Samuel Fuller’s THE NAKED KISS (1963) kicks off with a bang as we see Kelly (Constance Towers) batter her pimp unconscious, take the money he’s been cheating her of, and walk out. She next shows up in a respectable small town, has a quick tumble with the local cop Griff (Anthony Eisley) only to have him order her to the neighboring town where morals are loose; if Griff lets her stay in his neighborhood, the people might start talking.
Instead, Kelly goes to work at a nearby hospital for disabled children and proves gifted at it (I’ve no idea how I’d judge those bits if I were disabled — or how she slides into a nursing gig with no license). She attracts the town’s wealthiest citizen (Michael Dante), protects her coworkers (steering one girl from going across the street and turning tricks) and Griff reluctantly lets her stay. But it turns out Kelly’s new lover has a secret and it’s going to get her in trouble …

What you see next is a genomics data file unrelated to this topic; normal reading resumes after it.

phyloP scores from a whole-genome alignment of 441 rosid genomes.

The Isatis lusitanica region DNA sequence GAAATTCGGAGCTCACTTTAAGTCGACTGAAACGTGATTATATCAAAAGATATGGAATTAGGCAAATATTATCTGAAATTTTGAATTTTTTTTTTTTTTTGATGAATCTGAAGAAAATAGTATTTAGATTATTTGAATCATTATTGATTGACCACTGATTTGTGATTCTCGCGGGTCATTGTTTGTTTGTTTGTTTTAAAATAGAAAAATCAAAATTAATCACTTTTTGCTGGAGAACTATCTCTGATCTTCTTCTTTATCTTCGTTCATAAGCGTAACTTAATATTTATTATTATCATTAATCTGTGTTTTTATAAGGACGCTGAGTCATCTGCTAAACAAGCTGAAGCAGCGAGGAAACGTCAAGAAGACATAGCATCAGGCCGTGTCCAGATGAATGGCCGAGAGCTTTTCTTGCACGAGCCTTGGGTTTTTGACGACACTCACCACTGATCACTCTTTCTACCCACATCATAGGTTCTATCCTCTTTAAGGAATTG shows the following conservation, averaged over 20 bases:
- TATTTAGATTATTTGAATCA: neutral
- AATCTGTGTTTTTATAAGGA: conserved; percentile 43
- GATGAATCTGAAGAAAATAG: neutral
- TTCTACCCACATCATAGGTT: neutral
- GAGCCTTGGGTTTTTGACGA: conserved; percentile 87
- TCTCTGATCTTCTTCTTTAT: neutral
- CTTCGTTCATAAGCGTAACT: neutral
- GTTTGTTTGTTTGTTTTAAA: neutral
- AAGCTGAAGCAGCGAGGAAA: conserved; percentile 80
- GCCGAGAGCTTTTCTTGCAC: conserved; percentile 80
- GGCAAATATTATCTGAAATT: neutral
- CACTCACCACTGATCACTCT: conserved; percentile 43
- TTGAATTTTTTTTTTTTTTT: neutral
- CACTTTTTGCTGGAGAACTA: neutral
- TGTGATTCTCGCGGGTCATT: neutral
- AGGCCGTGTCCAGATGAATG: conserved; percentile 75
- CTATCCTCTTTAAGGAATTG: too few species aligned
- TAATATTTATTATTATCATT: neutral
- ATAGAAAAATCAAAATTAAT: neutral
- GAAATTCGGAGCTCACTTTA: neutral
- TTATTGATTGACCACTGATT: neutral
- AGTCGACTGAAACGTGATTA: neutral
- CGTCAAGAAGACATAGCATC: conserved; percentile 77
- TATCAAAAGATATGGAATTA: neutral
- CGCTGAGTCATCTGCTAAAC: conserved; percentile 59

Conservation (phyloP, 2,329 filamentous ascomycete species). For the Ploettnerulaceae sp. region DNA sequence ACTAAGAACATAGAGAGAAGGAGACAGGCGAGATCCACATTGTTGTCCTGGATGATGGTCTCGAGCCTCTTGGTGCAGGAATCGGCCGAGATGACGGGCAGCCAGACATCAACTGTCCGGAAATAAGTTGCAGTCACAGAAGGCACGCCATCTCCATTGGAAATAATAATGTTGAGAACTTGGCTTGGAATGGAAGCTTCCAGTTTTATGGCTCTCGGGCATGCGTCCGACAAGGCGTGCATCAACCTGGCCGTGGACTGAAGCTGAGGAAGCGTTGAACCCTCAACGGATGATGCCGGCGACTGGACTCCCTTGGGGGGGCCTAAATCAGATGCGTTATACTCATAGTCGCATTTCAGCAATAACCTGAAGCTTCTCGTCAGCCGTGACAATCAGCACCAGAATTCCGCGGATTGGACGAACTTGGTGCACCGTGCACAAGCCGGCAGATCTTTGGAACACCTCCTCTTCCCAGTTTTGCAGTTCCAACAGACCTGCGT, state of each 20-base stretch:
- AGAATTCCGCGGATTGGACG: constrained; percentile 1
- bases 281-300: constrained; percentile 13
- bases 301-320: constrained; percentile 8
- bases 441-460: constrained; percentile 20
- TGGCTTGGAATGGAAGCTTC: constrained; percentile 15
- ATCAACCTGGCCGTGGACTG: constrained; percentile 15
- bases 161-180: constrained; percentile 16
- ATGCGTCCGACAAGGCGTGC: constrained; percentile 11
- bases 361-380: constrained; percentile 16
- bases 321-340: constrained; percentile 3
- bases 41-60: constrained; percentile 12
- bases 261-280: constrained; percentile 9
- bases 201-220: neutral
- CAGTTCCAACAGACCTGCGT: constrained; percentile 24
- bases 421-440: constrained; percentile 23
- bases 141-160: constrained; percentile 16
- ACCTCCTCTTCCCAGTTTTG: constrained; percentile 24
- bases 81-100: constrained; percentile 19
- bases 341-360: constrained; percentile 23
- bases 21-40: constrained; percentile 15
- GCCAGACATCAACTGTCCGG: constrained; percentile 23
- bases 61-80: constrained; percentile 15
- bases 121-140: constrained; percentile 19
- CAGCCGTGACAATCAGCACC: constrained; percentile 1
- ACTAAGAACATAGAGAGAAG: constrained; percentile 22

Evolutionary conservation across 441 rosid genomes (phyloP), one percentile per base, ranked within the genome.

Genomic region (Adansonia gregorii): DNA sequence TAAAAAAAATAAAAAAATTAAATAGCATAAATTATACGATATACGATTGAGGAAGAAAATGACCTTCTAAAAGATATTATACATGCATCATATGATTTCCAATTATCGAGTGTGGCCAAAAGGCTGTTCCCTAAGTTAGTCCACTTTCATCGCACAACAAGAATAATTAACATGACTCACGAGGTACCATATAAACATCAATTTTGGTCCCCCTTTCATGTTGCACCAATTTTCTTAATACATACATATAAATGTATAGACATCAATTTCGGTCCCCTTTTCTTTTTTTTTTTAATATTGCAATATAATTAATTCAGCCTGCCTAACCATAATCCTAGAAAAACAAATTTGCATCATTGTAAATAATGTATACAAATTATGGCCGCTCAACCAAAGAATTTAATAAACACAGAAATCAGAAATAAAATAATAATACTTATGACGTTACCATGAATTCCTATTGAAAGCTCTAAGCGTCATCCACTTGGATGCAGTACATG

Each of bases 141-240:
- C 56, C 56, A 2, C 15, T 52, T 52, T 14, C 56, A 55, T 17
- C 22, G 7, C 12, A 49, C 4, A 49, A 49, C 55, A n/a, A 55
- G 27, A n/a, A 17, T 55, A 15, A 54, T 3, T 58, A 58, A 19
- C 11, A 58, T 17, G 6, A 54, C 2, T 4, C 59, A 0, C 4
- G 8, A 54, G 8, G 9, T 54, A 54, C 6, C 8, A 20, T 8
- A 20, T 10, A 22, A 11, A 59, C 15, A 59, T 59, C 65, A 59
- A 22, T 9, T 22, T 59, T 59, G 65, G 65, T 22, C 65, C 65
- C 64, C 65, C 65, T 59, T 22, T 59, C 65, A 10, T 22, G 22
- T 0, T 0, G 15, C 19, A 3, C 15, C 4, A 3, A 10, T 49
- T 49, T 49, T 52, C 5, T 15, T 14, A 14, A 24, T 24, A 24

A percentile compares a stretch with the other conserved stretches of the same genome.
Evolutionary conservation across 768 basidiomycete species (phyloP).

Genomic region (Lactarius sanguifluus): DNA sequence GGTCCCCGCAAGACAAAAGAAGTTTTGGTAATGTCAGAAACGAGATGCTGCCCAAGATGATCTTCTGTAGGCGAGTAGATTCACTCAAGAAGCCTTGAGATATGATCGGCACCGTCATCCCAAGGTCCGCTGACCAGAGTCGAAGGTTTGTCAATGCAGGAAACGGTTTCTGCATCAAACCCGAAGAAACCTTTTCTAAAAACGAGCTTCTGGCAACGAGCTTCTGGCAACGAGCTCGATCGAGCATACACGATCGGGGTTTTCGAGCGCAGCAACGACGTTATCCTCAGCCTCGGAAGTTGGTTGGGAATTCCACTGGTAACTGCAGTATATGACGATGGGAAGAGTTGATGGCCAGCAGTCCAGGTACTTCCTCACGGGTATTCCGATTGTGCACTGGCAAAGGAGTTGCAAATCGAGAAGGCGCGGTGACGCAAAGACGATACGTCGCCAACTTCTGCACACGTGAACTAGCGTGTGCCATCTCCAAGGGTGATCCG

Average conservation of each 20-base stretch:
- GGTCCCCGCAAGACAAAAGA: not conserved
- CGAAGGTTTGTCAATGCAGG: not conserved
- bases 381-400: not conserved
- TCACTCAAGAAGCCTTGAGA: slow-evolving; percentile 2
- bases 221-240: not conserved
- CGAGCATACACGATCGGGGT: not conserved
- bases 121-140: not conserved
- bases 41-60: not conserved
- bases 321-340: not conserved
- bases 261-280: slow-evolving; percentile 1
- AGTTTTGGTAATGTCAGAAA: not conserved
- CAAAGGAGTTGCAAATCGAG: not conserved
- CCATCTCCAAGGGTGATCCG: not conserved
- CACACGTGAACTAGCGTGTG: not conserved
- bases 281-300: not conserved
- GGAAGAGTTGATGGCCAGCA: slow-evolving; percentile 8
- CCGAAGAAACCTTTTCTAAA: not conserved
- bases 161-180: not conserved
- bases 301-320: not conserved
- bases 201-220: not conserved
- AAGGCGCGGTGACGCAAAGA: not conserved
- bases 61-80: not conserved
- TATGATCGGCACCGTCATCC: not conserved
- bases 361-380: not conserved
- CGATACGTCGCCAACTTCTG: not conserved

This is a very noirish melodrama that must have seemed pretty raw at the time given its sexual aspect; watched now, it still works. As a writer, I was interested in the special features which included several interviews with Fuller discussing how being a reporter influenced his film career and his distaste for quiet scenes where nothing’s happening. Overall, an excellent purchase. “You’ll be sleeping on the skin of a nightmare for the rest of your life.”
Now the week’s losers — THE OTHER SIDE OF SUNDAY (1996) was a disappointing Norwegian drama about a priest’s daughter restless in her Christian life (“By the time I’m confirmed I’ll have spent 640 hours in this pew.”) and tentatively pushing against the restrictions that surround her. Unfortunately it’s so low-key and subdued that it didn’t hold my attention. “Please god, let the priest fart so that the entire congregation jumps.”
At least Other Side of Sunday aspired; THE NIGHT WE NEVER LEFT (1993) feels like nobody involved gave a crap. Matthew Broderick an Annabelle Sciorra are among the trio time-sharing an apartment (partner #3 is an annoying fratboy jerk, which didn’t help), but none of the dramas are at all dramatic. I checked out early. I was, though, really struck by how much smoking there was everywhere compared to today.
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